As soon as we arrive at Cape Romain, we inventory all of the sea turtle nests on the island.  This means we dig up each nest that has already hatched, count the number of hatched shells, bad eggs (eggs that never hatched), live turtles, and dead turtles. It can be determined if a nest has hatched by looking for hatchling tracks and a slight concavity or indent in the sand.  If we are lucky, we might come across a little live hatchling that may have gotten stuck in the roots or could not make it out with the rest of them.  I promise you, these little nuggets are the cutest creatures you will ever see.  Their willpower to get to the ocean is absolutely ridiculous.  Hatchlings have a long way to crawl before they reach the water, and along the way they need to avoid many predators such as ghost crabs, sea gulls, and raccoons.  The strength that they possess in those little flippers astounds me.  Though they are tough, it has actually been estimated that only 1 in 1000 hatchlings will make it to sexual maturity (adulthood).  In my opinion, having the opportunity to see these little hatchlings trek it to the ocean, makes the vicious flies worth enduring.

One of my most memorable experiences at Cape Romain this year was when we arrived to the island and heard the screeching noises of very excited sea gulls. Naturally, I just assumed the seagulls were ecstatic about a floating piece of bread some fisherman had dropped.  But I was clearly wrong. Jerry, a biologist with FWS, started yelling for us to grab buckets and to follow him.  We were sprinting after him with no idea what was happening, until I saw about 50 seagulls flying around a nest that was in the process of hatching.  I was getting to see a nest hatch! We shooed all the annoying seagulls away and watched as about 80 baby sea turtles emerged from the sand.  Absolutely incredible! As they began to crawl towards the ocean we would pick them up and place them in a bucket in order to later release them to the ocean where there were no seagulls around to snatch them up.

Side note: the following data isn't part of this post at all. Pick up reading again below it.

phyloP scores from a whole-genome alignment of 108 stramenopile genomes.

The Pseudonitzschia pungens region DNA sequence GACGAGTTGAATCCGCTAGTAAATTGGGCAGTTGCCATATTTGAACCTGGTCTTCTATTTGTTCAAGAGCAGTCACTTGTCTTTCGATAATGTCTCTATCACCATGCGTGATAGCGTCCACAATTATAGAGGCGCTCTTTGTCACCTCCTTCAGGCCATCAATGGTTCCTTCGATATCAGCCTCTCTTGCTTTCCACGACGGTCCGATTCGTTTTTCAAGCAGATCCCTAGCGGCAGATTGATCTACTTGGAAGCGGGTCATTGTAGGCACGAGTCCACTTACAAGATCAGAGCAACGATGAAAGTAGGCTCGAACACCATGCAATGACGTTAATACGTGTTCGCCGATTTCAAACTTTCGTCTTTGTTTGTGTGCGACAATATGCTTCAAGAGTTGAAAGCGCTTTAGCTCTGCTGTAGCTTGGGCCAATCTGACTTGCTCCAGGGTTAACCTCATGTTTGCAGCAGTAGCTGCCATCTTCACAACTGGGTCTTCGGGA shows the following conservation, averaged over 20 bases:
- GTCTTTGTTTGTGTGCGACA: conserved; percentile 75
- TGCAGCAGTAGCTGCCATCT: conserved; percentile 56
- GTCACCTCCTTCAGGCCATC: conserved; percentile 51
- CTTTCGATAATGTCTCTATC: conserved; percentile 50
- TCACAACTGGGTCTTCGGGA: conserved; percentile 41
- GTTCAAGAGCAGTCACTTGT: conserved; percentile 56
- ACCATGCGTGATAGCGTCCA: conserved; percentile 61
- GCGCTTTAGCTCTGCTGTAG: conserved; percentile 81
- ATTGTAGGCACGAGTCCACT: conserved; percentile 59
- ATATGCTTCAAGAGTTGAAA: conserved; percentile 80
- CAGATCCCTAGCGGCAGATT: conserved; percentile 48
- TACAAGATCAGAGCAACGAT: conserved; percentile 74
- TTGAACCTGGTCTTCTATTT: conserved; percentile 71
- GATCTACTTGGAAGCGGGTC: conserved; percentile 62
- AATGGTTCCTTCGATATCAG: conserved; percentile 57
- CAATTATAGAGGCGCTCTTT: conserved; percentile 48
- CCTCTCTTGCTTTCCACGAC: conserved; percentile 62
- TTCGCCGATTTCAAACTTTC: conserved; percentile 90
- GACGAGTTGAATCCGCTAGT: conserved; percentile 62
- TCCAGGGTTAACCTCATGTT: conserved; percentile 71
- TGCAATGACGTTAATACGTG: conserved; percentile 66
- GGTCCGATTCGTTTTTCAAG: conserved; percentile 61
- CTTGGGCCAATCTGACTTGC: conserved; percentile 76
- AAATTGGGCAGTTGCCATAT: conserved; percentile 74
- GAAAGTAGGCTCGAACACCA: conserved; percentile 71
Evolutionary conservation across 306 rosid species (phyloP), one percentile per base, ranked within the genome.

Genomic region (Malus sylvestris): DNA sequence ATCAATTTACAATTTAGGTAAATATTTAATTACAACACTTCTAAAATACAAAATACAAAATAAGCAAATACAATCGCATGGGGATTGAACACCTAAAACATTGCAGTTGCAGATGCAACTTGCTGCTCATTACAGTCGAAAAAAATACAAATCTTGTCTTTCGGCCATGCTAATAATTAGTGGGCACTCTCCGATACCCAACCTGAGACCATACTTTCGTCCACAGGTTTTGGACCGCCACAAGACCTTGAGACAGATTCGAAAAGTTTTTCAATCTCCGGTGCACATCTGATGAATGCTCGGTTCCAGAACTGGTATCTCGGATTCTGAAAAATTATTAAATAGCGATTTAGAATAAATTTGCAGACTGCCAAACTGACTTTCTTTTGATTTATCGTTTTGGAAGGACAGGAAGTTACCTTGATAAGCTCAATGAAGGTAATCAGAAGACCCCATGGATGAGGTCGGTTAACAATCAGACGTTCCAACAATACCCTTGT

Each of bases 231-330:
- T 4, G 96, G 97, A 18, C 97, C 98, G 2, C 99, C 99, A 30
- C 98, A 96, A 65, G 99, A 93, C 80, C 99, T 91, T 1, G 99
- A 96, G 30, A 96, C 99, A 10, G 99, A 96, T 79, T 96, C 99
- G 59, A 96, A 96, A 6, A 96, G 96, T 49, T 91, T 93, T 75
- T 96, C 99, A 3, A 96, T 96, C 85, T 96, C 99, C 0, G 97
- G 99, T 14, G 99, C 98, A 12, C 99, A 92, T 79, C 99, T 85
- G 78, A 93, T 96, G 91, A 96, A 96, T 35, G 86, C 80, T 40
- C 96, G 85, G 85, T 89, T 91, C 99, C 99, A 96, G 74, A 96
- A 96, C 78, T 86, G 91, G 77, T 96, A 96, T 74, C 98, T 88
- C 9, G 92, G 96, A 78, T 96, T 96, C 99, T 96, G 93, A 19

The exhausting day of field works comes to an end after we’ve checked all the nests, and we get back on the boat.  On the ride back to the dock at McClellanville, we often see great horned owls (my favorite), peregrine falcons, dolphins, bonnet head sharks, and many other beautiful animals along with the breath-taking scenery.  The last, most satisfying perk at the end of the long but amazing day is always eating my peanut butter and jelly sandwich on the car ride home, and looking forward to the next week of inventory!

Unfortunately, loggerhead nesting season has now come to an end and my time at Cape Romain has finished for this year.  But being able to witness a nest hatching is an experience I will never forget.  Times like these are the little pieces of natural beauty that one gets to experience on a day out at Cape Romain, and something that will be held onto forever.  Yes, you will most likely get eaten alive by monstrous black flies, but I promise you it will be worth every single bug bite.
Kelly Lane
STRP Fall 2013 Intern